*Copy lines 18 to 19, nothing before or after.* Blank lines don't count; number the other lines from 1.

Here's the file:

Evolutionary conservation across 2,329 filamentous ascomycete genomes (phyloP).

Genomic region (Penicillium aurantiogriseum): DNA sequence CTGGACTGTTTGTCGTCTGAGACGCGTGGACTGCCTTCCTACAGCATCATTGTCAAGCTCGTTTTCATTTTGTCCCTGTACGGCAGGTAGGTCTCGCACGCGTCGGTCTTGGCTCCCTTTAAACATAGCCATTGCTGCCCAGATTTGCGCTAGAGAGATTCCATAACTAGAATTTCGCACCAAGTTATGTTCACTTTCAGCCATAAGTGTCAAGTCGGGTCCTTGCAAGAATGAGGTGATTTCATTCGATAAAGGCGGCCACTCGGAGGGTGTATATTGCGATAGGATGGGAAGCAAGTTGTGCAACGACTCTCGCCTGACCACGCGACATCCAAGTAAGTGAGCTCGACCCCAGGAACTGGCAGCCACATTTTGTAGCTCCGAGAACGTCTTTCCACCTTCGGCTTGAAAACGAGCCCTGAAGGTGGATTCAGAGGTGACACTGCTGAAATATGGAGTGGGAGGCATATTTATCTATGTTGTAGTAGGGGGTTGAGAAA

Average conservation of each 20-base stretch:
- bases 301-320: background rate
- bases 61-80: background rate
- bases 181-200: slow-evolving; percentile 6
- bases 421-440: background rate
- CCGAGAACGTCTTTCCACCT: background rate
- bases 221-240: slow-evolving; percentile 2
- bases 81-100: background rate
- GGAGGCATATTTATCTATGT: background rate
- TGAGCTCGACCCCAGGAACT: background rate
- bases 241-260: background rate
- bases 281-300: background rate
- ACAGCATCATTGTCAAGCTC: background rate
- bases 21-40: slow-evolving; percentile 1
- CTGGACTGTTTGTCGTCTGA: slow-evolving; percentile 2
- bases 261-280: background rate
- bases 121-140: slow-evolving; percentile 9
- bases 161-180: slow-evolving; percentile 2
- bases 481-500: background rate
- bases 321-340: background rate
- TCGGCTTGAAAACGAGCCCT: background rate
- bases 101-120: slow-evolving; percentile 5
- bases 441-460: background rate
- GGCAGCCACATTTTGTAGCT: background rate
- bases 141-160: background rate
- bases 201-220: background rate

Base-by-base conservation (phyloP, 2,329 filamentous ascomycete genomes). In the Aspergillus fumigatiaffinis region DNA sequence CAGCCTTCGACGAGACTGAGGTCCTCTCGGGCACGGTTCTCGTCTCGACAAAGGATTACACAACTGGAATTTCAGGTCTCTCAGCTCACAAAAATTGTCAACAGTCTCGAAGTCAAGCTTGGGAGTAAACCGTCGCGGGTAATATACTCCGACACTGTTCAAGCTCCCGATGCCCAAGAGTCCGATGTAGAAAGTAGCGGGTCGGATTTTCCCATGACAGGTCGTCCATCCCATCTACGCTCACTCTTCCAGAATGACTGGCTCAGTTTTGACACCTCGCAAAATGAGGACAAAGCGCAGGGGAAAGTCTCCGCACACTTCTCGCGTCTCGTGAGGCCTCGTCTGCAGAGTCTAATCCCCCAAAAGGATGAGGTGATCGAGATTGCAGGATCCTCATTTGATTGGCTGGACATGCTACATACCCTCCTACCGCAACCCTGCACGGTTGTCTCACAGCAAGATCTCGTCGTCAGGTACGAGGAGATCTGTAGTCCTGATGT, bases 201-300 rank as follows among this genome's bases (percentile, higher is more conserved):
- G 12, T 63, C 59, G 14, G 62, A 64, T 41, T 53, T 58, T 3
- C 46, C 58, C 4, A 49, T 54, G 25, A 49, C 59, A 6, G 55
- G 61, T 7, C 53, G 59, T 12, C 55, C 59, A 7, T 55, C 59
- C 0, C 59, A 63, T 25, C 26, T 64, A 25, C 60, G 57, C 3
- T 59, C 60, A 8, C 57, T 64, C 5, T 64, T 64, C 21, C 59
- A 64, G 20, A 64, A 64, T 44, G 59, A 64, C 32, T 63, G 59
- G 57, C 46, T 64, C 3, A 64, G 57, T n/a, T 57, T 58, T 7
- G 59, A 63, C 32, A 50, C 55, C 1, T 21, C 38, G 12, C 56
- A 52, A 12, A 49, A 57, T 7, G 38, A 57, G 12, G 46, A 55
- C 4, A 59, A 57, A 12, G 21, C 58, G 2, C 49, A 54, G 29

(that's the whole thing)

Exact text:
- bases 261-280: background rate
- bases 121-140: slow-evolving; percentile 9